To operate a crane, backhoe, bulldozer, or loader, a construction equipment operator may need a commercial driver’s license or a specific license, depending on the laws of their state.

$48,29010 is the median annual salary.

Construction supervisor

Construction managers oversee building projects from beginning to end, making cost estimates, scheduling work, outlining contracts, selecting subcontractors, providing progress updates, and ensuring adherence to building codes. Someone with problem-solving, leadership, analytical, and communication skills would do well in this position.

In comparison to other construction jobs, this one has the highest salary on our list. You’ll probably need a bachelor’s degree in engineering, construction, or a closely related profession, as well as past construction experience, to land this job. Depending on state laws, you might additionally need to obtain a license.

$98,89011 is the average yearly wage.

Installing and maintaining elevators

These individuals are responsible for the installation, upkeep, and repair of escalators, mechanical lifts, and moving walkways.

Detail-oriented, mechanically inclined, physically fit, and not afraid of heights are all necessary qualities for elevator installation and repairers.

The normal requirements for this position include enrollment in a four-year apprenticeship program and state-issued license. This is a particularly well-paying construction career that doesn’t require a college degree because you can start your training with simply a high school diploma or its equivalent.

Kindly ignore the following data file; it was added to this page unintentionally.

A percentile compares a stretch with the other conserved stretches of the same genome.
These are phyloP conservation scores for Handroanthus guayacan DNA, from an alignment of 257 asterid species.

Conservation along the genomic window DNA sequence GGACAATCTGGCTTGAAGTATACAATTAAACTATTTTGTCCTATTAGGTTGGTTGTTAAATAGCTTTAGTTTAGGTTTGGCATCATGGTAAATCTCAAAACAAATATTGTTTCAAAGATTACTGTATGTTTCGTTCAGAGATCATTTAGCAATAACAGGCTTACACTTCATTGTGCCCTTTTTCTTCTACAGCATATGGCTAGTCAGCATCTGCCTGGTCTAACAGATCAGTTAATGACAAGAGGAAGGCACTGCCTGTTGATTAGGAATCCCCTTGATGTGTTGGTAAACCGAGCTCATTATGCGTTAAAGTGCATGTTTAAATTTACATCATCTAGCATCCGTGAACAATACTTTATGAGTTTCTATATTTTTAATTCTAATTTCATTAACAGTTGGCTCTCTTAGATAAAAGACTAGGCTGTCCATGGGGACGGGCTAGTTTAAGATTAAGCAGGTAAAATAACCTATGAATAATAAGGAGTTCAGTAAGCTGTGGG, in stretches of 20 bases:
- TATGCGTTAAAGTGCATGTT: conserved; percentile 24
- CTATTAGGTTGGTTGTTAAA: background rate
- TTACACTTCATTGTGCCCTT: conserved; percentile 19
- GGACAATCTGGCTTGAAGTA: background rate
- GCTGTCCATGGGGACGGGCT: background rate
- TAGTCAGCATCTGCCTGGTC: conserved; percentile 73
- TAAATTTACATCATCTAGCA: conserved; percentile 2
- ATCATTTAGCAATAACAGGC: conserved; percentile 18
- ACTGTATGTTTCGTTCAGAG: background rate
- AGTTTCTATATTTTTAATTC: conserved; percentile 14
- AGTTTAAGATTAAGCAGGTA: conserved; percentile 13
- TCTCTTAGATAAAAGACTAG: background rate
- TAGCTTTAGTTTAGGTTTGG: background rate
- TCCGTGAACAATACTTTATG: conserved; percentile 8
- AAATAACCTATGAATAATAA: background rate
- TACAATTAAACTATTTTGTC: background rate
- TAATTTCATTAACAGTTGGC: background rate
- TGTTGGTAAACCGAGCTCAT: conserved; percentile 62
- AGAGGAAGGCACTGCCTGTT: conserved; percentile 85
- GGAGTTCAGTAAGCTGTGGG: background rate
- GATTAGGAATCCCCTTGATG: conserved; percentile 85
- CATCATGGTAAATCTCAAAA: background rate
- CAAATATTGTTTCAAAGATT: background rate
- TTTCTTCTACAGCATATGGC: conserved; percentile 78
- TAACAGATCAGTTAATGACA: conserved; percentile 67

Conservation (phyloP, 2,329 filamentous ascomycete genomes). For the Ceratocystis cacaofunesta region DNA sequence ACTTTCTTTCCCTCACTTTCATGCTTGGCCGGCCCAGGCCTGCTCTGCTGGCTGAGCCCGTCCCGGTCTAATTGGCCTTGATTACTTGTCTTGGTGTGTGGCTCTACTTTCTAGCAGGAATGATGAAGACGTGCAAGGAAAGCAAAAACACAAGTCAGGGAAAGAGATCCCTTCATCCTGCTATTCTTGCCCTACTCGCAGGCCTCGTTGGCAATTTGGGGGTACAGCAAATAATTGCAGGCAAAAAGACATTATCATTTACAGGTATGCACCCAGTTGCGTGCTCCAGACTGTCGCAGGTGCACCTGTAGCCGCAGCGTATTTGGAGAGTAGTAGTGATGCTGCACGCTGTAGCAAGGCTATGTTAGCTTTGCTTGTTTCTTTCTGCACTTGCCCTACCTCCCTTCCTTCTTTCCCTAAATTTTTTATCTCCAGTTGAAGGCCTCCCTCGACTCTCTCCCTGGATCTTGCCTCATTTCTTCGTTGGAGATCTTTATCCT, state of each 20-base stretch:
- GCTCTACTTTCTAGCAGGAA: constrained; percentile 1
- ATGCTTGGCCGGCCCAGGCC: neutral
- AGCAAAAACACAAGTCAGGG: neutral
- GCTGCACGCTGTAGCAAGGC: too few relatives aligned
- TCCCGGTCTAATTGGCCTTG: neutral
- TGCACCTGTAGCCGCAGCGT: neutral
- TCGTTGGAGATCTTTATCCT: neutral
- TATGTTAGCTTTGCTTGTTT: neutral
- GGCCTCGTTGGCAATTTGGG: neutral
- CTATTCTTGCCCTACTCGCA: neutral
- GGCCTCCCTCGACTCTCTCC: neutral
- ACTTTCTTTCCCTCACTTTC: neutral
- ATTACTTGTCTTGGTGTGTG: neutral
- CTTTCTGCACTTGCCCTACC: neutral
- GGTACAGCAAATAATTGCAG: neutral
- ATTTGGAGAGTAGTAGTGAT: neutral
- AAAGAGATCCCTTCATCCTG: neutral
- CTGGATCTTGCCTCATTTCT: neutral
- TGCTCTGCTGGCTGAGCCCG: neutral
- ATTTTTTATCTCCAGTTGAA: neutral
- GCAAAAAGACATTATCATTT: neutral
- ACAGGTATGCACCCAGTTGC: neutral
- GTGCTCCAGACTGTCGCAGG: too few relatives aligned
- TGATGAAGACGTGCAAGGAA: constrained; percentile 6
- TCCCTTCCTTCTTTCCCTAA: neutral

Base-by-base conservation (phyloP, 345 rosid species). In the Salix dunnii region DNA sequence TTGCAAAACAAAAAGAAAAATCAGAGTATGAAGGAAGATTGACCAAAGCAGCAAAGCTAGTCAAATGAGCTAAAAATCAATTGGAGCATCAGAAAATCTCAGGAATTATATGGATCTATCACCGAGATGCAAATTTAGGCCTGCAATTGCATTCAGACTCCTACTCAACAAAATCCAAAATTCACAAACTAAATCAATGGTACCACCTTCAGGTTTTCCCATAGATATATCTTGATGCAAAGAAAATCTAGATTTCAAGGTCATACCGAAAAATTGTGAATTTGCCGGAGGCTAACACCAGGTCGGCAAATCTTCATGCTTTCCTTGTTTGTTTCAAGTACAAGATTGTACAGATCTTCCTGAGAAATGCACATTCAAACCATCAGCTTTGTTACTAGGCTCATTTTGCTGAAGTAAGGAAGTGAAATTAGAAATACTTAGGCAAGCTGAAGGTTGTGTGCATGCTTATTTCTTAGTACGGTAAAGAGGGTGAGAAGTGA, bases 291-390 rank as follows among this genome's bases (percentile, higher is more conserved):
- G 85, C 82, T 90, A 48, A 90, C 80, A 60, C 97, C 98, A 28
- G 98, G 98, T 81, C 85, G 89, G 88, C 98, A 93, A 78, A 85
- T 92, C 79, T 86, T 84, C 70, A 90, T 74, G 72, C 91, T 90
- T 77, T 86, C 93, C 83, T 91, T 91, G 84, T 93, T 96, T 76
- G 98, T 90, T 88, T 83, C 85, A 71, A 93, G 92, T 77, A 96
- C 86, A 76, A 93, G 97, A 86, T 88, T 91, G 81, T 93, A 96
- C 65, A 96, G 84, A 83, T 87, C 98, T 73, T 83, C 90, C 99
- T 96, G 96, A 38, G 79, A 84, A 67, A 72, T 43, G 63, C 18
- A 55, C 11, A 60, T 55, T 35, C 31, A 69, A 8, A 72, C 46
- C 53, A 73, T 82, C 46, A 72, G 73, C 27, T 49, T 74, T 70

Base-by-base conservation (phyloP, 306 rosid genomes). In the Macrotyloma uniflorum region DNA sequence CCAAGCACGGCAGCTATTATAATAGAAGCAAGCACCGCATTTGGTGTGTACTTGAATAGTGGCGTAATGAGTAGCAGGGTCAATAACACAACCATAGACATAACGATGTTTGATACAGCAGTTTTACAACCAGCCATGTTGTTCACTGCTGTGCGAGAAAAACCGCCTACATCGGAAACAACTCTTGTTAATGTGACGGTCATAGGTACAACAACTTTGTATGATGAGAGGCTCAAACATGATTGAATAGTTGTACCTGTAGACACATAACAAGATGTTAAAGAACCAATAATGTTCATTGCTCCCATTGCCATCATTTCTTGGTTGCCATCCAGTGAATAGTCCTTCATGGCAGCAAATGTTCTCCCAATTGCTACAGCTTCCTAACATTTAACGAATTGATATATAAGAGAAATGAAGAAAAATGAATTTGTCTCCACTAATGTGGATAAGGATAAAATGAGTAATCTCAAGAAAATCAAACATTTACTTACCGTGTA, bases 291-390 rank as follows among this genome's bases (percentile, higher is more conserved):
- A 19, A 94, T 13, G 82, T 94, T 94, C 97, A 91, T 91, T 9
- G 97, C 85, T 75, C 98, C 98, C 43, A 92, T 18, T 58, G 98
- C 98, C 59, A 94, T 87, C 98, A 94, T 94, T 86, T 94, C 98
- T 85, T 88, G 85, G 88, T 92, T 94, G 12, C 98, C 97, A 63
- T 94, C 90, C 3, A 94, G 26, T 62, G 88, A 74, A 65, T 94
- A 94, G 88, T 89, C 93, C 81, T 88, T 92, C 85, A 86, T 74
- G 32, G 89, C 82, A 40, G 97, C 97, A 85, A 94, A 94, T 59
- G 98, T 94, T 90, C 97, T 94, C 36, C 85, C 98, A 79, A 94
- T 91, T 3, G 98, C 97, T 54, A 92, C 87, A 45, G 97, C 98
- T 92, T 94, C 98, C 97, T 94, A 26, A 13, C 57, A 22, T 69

$97,86012 is the median annual salary.

Electrician Electricians install, maintain, and repair wiring in residences, commercial structures, and anywhere else an electrical system is present. You must possess exceptional troubleshooting, critical thinking, and customer service abilities to succeed in this position. To distinguish between various colored wires, it’s also critical to have good color vision.

Expect to complete a four or five-year apprenticeship program in order to get hired for this position. To become licensed, you may also need to take continuing education courses and pass an exam.

$60,04013 is the median annual salary.


Plumbers install and fix gas and water pipelines in houses and other structures. You must have strong physical capabilities in addition to great mechanical, communication, and troubleshooting abilities to be successful in this position. Plumbers usually work evenings and weekends since repair work is frequently an emergency.

You’ll probably need to complete a four- or five-year apprenticeship to become a plumber. Additionally, if you intend to work on gas lines, you may need licensing, including a special license.

Median Annual Salary: $59,88014

Installer of solar photovoltaics

These people set up and maintain solar panels on residences and commercial buildings. PV installers install support structures, create system configurations, and test systems. They could also connect panels to the electrical grid, albeit in some places that work must be done by electricians.

You’ll need a high school graduation or its equivalent, as well as up to a year of on-the-job training, to work as a PV installation. Additionally, some states demand licensure.

$47,67015 is the median annual salary.

How to Find a Job

Analyze your abilities Think about the abilities needed for the professions that appeal to you and complement your skill set.

Recognize the demands CareerOneStop provides details on educational needs for jobs, such as apprenticeships and certificates.

acquire expertise On-the-job training is accessible for many construction vocations.